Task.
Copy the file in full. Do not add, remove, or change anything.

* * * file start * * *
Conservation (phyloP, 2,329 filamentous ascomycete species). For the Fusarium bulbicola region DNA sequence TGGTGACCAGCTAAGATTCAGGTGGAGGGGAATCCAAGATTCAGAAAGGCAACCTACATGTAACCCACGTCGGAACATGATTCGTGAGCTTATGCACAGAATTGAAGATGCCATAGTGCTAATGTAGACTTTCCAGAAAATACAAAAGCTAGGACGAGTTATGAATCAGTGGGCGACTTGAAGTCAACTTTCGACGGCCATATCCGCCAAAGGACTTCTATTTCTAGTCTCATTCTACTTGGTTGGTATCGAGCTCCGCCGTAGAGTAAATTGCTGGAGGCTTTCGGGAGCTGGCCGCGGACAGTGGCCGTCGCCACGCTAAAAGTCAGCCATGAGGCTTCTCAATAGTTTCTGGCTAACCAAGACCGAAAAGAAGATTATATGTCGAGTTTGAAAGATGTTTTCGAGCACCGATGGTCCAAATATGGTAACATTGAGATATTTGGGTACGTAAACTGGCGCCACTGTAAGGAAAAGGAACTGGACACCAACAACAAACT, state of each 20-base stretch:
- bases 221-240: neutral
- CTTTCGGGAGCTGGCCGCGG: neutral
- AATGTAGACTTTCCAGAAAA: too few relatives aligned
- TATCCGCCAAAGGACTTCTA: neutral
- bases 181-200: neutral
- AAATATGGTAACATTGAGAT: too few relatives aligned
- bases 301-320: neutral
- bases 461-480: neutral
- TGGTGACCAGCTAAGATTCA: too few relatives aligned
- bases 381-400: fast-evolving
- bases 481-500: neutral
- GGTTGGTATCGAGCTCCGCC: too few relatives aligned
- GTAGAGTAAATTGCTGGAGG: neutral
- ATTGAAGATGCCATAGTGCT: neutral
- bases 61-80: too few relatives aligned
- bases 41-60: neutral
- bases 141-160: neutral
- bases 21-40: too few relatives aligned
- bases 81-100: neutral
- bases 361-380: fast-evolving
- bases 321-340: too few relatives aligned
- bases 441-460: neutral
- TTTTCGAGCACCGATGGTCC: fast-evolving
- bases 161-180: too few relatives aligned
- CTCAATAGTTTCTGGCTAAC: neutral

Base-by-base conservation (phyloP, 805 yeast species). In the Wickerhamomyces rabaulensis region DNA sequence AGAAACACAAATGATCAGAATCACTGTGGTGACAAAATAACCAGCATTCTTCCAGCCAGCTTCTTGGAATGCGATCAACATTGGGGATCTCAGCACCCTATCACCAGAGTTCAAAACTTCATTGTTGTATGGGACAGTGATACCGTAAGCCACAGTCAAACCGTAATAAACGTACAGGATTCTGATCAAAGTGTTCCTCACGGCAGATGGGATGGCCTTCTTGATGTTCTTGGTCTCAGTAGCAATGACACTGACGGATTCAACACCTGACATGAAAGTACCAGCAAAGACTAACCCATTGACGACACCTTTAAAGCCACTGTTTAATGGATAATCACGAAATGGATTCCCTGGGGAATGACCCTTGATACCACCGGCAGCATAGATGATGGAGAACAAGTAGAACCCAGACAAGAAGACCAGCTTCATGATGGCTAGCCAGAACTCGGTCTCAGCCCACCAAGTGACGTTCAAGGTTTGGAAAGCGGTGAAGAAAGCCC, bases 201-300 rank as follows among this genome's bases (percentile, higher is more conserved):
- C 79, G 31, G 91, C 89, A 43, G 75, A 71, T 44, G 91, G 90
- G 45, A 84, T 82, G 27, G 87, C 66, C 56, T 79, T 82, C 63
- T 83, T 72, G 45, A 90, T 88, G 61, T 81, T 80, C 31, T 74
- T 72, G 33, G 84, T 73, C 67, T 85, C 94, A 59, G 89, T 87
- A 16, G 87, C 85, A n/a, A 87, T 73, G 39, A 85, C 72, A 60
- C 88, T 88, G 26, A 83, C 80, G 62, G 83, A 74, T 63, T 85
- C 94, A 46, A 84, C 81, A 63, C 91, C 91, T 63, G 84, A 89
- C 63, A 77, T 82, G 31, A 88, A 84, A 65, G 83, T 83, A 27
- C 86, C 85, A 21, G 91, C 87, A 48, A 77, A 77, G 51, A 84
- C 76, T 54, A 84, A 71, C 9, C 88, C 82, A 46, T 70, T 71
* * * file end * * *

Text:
Conservation (phyloP, 2,329 filamentous ascomycete species). For the Fusarium bulbicola region DNA sequence TGGTGACCAGCTAAGATTCAGGTGGAGGGGAATCCAAGATTCAGAAAGGCAACCTACATGTAACCCACGTCGGAACATGATTCGTGAGCTTATGCACAGAATTGAAGATGCCATAGTGCTAATGTAGACTTTCCAGAAAATACAAAAGCTAGGACGAGTTATGAATCAGTGGGCGACTTGAAGTCAACTTTCGACGGCCATATCCGCCAAAGGACTTCTATTTCTAGTCTCATTCTACTTGGTTGGTATCGAGCTCCGCCGTAGAGTAAATTGCTGGAGGCTTTCGGGAGCTGGCCGCGGACAGTGGCCGTCGCCACGCTAAAAGTCAGCCATGAGGCTTCTCAATAGTTTCTGGCTAACCAAGACCGAAAAGAAGATTATATGTCGAGTTTGAAAGATGTTTTCGAGCACCGATGGTCCAAATATGGTAACATTGAGATATTTGGGTACGTAAACTGGCGCCACTGTAAGGAAAAGGAACTGGACACCAACAACAAACT, state of each 20-base stretch:
- bases 221-240: neutral
- CTTTCGGGAGCTGGCCGCGG: neutral
- AATGTAGACTTTCCAGAAAA: too few relatives aligned
- TATCCGCCAAAGGACTTCTA: neutral
- bases 181-200: neutral
- AAATATGGTAACATTGAGAT: too few relatives aligned
- bases 301-320: neutral
- bases 461-480: neutral
- TGGTGACCAGCTAAGATTCA: too few relatives aligned
- bases 381-400: fast-evolving
- bases 481-500: neutral
- GGTTGGTATCGAGCTCCGCC: too few relatives aligned
- GTAGAGTAAATTGCTGGAGG: neutral
- ATTGAAGATGCCATAGTGCT: neutral
- bases 61-80: too few relatives aligned
- bases 41-60: neutral
- bases 141-160: neutral
- bases 21-40: too few relatives aligned
- bases 81-100: neutral
- bases 361-380: fast-evolving
- bases 321-340: too few relatives aligned
- bases 441-460: neutral
- TTTTCGAGCACCGATGGTCC: fast-evolving
- bases 161-180: too few relatives aligned
- CTCAATAGTTTCTGGCTAAC: neutral

Base-by-base conservation (phyloP, 805 yeast species). In the Wickerhamomyces rabaulensis region DNA sequence AGAAACACAAATGATCAGAATCACTGTGGTGACAAAATAACCAGCATTCTTCCAGCCAGCTTCTTGGAATGCGATCAACATTGGGGATCTCAGCACCCTATCACCAGAGTTCAAAACTTCATTGTTGTATGGGACAGTGATACCGTAAGCCACAGTCAAACCGTAATAAACGTACAGGATTCTGATCAAAGTGTTCCTCACGGCAGATGGGATGGCCTTCTTGATGTTCTTGGTCTCAGTAGCAATGACACTGACGGATTCAACACCTGACATGAAAGTACCAGCAAAGACTAACCCATTGACGACACCTTTAAAGCCACTGTTTAATGGATAATCACGAAATGGATTCCCTGGGGAATGACCCTTGATACCACCGGCAGCATAGATGATGGAGAACAAGTAGAACCCAGACAAGAAGACCAGCTTCATGATGGCTAGCCAGAACTCGGTCTCAGCCCACCAAGTGACGTTCAAGGTTTGGAAAGCGGTGAAGAAAGCCC, bases 201-300 rank as follows among this genome's bases (percentile, higher is more conserved):
- C 79, G 31, G 91, C 89, A 43, G 75, A 71, T 44, G 91, G 90
- G 45, A 84, T 82, G 27, G 87, C 66, C 56, T 79, T 82, C 63
- T 83, T 72, G 45, A 90, T 88, G 61, T 81, T 80, C 31, T 74
- T 72, G 33, G 84, T 73, C 67, T 85, C 94, A 59, G 89, T 87
- A 16, G 87, C 85, A n/a, A 87, T 73, G 39, A 85, C 72, A 60
- C 88, T 88, G 26, A 83, C 80, G 62, G 83, A 74, T 63, T 85
- C 94, A 46, A 84, C 81, A 63, C 91, C 91, T 63, G 84, A 89
- C 63, A 77, T 82, G 31, A 88, A 84, A 65, G 83, T 83, A 27
- C 86, C 85, A 21, G 91, C 87, A 48, A 77, A 77, G 51, A 84
- C 76, T 54, A 84, A 71, C 9, C 88, C 82, A 46, T 70, T 71